lovinthehd

lovinthehd

Audioholic Jedi
Yep I have my volume capped at 70 in anticipation of those drunken djs you speak of!

I do listen to music in all stereo mode. So will err on the side of caution.

I configured using Audyssey. Is there a setting where I can lower the volume ratio? Or i would have to turn off Audyssey and configure manual? I do wish I had more play in my volume adjustments, especially when turning up/down on my phone.

But in general it sounds like I’m fine with my amp/speaker choice? I was mostly worried seeing impedance values on the speakers lower than the 4ohm rating on my AVR.

Thanks!
Not sure what you mean by volume ratio. You can calibrate to the THX standard for the volume scale with Audyssey or with an spl meter, but they shouldn't be much different. Are you turning volume of your app up and down or using the remote app for the avr to turn volume up and down?

Yeah I think you're generally fine with your avr/speaker setup (especially with the single pair of speakers on zone 2).
 
highfigh

highfigh

Audioholic Overlord
yeah, i do want independent control of each zone's volume via an app. So I think I'm just gonna stick with a pair of Klipsch AW-650's connected to the Zone 2. Then I can connect my phone to the AVR via Airplay 2 to play music, and control the volume of each zone via the Denon app. If I later find I want 2 pairs of stereo speakers outside, I'd need a new AVR. Or maybe I would look to add an additional amp or another AVR with Airplay 2 that could power 4 speakers, which I would use in addition to my current AVR as a dedicated outdoor amp and combine with my HT via Airplay 2 on my phone to have another "zone".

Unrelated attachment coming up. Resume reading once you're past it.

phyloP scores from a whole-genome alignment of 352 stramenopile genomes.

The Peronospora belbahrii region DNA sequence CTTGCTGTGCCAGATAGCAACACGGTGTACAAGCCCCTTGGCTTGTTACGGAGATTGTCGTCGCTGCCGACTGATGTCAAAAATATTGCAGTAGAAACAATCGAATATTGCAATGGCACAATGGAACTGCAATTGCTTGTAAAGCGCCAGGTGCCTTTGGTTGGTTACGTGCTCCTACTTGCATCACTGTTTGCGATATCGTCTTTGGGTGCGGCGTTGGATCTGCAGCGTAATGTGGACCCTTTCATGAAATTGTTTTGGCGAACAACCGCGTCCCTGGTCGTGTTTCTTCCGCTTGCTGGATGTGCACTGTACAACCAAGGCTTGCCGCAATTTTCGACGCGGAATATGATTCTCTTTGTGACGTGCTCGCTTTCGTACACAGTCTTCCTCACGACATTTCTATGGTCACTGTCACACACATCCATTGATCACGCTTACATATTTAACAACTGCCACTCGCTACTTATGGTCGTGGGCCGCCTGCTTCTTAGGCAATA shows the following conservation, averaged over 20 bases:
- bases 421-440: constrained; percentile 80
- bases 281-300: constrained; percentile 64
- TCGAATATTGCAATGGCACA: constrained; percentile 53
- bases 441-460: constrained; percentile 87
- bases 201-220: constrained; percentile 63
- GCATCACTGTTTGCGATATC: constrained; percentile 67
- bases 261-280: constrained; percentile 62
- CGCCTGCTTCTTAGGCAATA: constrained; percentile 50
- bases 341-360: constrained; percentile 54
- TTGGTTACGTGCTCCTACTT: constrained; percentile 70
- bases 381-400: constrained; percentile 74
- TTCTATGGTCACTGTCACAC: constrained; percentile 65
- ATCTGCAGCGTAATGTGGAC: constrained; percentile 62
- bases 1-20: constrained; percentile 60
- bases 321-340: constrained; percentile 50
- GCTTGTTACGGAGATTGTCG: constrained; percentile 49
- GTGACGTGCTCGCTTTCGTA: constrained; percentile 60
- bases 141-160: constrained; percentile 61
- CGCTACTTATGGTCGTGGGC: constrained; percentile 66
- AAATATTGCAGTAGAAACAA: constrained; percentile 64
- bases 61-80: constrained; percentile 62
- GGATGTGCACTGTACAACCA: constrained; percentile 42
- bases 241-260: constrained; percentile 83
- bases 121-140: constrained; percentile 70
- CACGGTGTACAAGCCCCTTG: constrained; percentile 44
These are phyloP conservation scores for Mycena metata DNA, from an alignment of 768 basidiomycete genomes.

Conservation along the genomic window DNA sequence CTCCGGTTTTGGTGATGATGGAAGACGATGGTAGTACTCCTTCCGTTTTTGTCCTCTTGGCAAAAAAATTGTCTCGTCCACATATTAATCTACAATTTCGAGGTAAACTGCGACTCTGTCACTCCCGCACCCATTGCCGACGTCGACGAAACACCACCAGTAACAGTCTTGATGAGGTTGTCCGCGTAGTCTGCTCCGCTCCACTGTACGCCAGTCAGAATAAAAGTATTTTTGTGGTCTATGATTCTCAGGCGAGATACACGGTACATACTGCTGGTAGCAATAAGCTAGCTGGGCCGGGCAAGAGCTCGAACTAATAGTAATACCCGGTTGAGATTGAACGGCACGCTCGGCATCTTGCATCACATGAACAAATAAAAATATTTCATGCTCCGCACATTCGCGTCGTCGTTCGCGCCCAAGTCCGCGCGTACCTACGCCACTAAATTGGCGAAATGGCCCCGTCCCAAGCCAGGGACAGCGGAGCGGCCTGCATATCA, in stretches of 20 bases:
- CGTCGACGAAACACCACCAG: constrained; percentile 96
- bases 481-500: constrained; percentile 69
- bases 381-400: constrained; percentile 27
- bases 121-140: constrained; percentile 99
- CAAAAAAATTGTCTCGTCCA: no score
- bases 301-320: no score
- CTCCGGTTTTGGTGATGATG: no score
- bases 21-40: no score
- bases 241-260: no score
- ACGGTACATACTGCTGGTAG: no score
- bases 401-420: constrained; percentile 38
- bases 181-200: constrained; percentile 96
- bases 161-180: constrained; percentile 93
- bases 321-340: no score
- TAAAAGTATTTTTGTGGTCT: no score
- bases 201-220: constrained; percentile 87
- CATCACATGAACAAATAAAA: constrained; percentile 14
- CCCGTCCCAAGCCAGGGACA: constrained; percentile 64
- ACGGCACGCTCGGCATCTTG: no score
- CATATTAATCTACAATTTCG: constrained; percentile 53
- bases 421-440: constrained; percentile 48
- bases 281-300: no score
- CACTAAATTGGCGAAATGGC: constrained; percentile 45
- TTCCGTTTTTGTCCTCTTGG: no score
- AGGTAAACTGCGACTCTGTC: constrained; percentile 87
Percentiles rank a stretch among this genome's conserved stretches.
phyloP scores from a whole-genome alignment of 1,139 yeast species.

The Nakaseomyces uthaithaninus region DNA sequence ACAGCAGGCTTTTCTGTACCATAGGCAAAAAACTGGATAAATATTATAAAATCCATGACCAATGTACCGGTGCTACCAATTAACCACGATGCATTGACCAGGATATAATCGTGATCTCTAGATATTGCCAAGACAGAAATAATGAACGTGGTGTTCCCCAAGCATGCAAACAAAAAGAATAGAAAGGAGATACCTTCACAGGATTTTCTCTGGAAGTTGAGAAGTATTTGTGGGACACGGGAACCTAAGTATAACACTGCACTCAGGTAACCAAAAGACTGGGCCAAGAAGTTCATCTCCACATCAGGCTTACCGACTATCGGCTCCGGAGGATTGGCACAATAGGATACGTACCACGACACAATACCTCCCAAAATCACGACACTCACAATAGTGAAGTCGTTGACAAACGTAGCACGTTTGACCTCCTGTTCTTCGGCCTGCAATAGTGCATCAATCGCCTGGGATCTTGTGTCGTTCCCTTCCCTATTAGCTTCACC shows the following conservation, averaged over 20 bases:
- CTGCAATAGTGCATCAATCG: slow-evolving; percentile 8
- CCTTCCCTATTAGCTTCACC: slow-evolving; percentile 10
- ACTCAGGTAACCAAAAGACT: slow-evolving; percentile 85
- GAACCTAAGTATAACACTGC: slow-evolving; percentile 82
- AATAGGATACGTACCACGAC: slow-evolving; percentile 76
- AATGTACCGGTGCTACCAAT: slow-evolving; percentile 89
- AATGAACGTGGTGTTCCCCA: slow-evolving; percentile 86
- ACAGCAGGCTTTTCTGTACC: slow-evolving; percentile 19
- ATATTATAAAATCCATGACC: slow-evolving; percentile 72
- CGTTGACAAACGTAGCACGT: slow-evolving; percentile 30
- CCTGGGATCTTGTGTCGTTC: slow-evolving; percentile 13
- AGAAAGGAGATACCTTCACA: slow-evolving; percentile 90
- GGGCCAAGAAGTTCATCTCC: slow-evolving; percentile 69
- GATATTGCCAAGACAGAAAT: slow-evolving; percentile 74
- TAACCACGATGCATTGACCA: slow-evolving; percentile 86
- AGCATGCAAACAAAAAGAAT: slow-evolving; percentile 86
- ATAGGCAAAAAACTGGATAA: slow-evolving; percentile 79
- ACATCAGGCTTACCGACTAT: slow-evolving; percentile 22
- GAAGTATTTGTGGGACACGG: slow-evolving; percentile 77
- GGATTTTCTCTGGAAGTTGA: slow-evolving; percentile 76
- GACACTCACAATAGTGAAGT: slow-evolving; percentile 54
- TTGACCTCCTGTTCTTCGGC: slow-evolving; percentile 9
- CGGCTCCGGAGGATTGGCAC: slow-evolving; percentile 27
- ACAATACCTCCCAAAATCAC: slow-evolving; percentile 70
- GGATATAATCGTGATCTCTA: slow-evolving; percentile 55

Also -- and maybe this is something I should start a new post about -- i just want to make sure the combination of all these speakers with my AVR isn't at risk of under powering my speakers/overpowering my amp.

Here's my setup with specs:
Am I ok powering everything with this amp?

Currently the 5.1 system sounds GREAT (to me) for both HT and music use. I never have the amp at more that 60-65 on the volume level and that is LOUD. Often I'm at 40-50 volume. This would suggest to me that I have plenty of power left over for Zone 2, unless it doesn't work that way?

Most of the time I listen at very reasonable volumes and I'm guessing in lower volume settings I'm not at risk of blowing my amp. However, based on the above specs, am I at risk at louder volumes, particularly when both zones are active? And if it were to blow, does it just shut off the amp, or can the speakers be dammaged?

Thanks again for your help!
Your surround speakers have absolutely nothing to do with the outdoor speakers.

It's hard to predict what would happen if the amp pukes- make sure it doesn't overheat, don't connect it to loads it can't handle and don't crank it wide open.

Speaker peak power means nothing when the amplifier can't come close to it.